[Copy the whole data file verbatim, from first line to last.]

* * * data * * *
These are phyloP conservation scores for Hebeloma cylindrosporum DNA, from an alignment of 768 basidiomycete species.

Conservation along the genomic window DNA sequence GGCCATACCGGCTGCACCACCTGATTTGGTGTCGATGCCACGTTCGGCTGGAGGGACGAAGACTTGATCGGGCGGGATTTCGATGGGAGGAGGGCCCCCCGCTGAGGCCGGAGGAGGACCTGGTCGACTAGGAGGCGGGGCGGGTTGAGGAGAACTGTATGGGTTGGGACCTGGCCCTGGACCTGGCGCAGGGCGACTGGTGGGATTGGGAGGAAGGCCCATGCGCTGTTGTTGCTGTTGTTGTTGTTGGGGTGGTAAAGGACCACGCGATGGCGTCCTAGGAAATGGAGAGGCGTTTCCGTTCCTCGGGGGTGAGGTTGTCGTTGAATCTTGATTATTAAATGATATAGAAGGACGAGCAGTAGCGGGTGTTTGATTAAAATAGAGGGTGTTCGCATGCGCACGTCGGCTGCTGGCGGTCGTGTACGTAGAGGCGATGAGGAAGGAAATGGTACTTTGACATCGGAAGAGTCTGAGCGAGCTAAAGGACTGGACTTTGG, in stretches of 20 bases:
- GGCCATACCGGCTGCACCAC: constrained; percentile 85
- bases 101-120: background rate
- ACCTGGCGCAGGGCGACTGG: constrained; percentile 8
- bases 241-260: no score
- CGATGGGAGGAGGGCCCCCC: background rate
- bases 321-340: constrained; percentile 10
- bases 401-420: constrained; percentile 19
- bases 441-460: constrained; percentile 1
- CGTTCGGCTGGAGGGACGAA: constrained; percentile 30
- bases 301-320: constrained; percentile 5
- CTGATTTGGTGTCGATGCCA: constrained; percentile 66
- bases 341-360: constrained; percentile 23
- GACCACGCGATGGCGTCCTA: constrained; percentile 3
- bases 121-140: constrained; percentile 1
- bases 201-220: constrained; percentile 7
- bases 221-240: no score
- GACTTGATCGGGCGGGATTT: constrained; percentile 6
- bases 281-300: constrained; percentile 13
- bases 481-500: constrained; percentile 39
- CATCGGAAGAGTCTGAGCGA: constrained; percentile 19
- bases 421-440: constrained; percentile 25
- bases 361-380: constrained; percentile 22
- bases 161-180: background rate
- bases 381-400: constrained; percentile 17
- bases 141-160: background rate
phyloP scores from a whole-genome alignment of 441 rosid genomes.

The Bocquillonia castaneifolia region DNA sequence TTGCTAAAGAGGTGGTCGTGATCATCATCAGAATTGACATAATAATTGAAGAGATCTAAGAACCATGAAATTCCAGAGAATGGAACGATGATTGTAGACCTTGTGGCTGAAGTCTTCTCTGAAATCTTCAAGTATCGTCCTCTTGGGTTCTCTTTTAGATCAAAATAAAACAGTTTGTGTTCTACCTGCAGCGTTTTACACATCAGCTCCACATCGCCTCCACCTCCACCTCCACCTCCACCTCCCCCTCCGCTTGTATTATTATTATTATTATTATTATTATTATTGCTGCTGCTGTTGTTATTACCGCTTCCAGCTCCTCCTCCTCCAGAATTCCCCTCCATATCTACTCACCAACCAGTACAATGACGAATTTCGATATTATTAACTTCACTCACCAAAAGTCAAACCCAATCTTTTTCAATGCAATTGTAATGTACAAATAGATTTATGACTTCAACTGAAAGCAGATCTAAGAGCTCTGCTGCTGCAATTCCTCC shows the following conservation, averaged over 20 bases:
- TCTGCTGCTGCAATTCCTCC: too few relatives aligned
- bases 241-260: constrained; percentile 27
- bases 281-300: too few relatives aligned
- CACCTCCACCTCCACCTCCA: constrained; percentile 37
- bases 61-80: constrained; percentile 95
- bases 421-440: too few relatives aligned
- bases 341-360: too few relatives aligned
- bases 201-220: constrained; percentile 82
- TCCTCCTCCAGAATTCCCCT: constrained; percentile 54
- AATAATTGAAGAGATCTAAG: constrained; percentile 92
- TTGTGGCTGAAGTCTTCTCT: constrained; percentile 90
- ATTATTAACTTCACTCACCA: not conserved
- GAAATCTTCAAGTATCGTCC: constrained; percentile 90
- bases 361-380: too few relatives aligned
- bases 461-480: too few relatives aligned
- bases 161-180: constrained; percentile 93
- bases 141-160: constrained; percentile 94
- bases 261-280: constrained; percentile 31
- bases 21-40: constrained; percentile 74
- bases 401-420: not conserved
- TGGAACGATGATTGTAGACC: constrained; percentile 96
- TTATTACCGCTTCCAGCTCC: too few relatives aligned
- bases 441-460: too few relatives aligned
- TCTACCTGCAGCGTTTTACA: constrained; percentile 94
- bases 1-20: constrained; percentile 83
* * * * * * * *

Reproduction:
These are phyloP conservation scores for Hebeloma cylindrosporum DNA, from an alignment of 768 basidiomycete species.

Conservation along the genomic window DNA sequence GGCCATACCGGCTGCACCACCTGATTTGGTGTCGATGCCACGTTCGGCTGGAGGGACGAAGACTTGATCGGGCGGGATTTCGATGGGAGGAGGGCCCCCCGCTGAGGCCGGAGGAGGACCTGGTCGACTAGGAGGCGGGGCGGGTTGAGGAGAACTGTATGGGTTGGGACCTGGCCCTGGACCTGGCGCAGGGCGACTGGTGGGATTGGGAGGAAGGCCCATGCGCTGTTGTTGCTGTTGTTGTTGTTGGGGTGGTAAAGGACCACGCGATGGCGTCCTAGGAAATGGAGAGGCGTTTCCGTTCCTCGGGGGTGAGGTTGTCGTTGAATCTTGATTATTAAATGATATAGAAGGACGAGCAGTAGCGGGTGTTTGATTAAAATAGAGGGTGTTCGCATGCGCACGTCGGCTGCTGGCGGTCGTGTACGTAGAGGCGATGAGGAAGGAAATGGTACTTTGACATCGGAAGAGTCTGAGCGAGCTAAAGGACTGGACTTTGG, in stretches of 20 bases:
- GGCCATACCGGCTGCACCAC: constrained; percentile 85
- bases 101-120: background rate
- ACCTGGCGCAGGGCGACTGG: constrained; percentile 8
- bases 241-260: no score
- CGATGGGAGGAGGGCCCCCC: background rate
- bases 321-340: constrained; percentile 10
- bases 401-420: constrained; percentile 19
- bases 441-460: constrained; percentile 1
- CGTTCGGCTGGAGGGACGAA: constrained; percentile 30
- bases 301-320: constrained; percentile 5
- CTGATTTGGTGTCGATGCCA: constrained; percentile 66
- bases 341-360: constrained; percentile 23
- GACCACGCGATGGCGTCCTA: constrained; percentile 3
- bases 121-140: constrained; percentile 1
- bases 201-220: constrained; percentile 7
- bases 221-240: no score
- GACTTGATCGGGCGGGATTT: constrained; percentile 6
- bases 281-300: constrained; percentile 13
- bases 481-500: constrained; percentile 39
- CATCGGAAGAGTCTGAGCGA: constrained; percentile 19
- bases 421-440: constrained; percentile 25
- bases 361-380: constrained; percentile 22
- bases 161-180: background rate
- bases 381-400: constrained; percentile 17
- bases 141-160: background rate
phyloP scores from a whole-genome alignment of 441 rosid genomes.

The Bocquillonia castaneifolia region DNA sequence TTGCTAAAGAGGTGGTCGTGATCATCATCAGAATTGACATAATAATTGAAGAGATCTAAGAACCATGAAATTCCAGAGAATGGAACGATGATTGTAGACCTTGTGGCTGAAGTCTTCTCTGAAATCTTCAAGTATCGTCCTCTTGGGTTCTCTTTTAGATCAAAATAAAACAGTTTGTGTTCTACCTGCAGCGTTTTACACATCAGCTCCACATCGCCTCCACCTCCACCTCCACCTCCACCTCCCCCTCCGCTTGTATTATTATTATTATTATTATTATTATTATTGCTGCTGCTGTTGTTATTACCGCTTCCAGCTCCTCCTCCTCCAGAATTCCCCTCCATATCTACTCACCAACCAGTACAATGACGAATTTCGATATTATTAACTTCACTCACCAAAAGTCAAACCCAATCTTTTTCAATGCAATTGTAATGTACAAATAGATTTATGACTTCAACTGAAAGCAGATCTAAGAGCTCTGCTGCTGCAATTCCTCC shows the following conservation, averaged over 20 bases:
- TCTGCTGCTGCAATTCCTCC: too few relatives aligned
- bases 241-260: constrained; percentile 27
- bases 281-300: too few relatives aligned
- CACCTCCACCTCCACCTCCA: constrained; percentile 37
- bases 61-80: constrained; percentile 95
- bases 421-440: too few relatives aligned
- bases 341-360: too few relatives aligned
- bases 201-220: constrained; percentile 82
- TCCTCCTCCAGAATTCCCCT: constrained; percentile 54
- AATAATTGAAGAGATCTAAG: constrained; percentile 92
- TTGTGGCTGAAGTCTTCTCT: constrained; percentile 90
- ATTATTAACTTCACTCACCA: not conserved
- GAAATCTTCAAGTATCGTCC: constrained; percentile 90
- bases 361-380: too few relatives aligned
- bases 461-480: too few relatives aligned
- bases 161-180: constrained; percentile 93
- bases 141-160: constrained; percentile 94
- bases 261-280: constrained; percentile 31
- bases 21-40: constrained; percentile 74
- bases 401-420: not conserved
- TGGAACGATGATTGTAGACC: constrained; percentile 96
- TTATTACCGCTTCCAGCTCC: too few relatives aligned
- bases 441-460: too few relatives aligned
- TCTACCTGCAGCGTTTTACA: constrained; percentile 94
- bases 1-20: constrained; percentile 83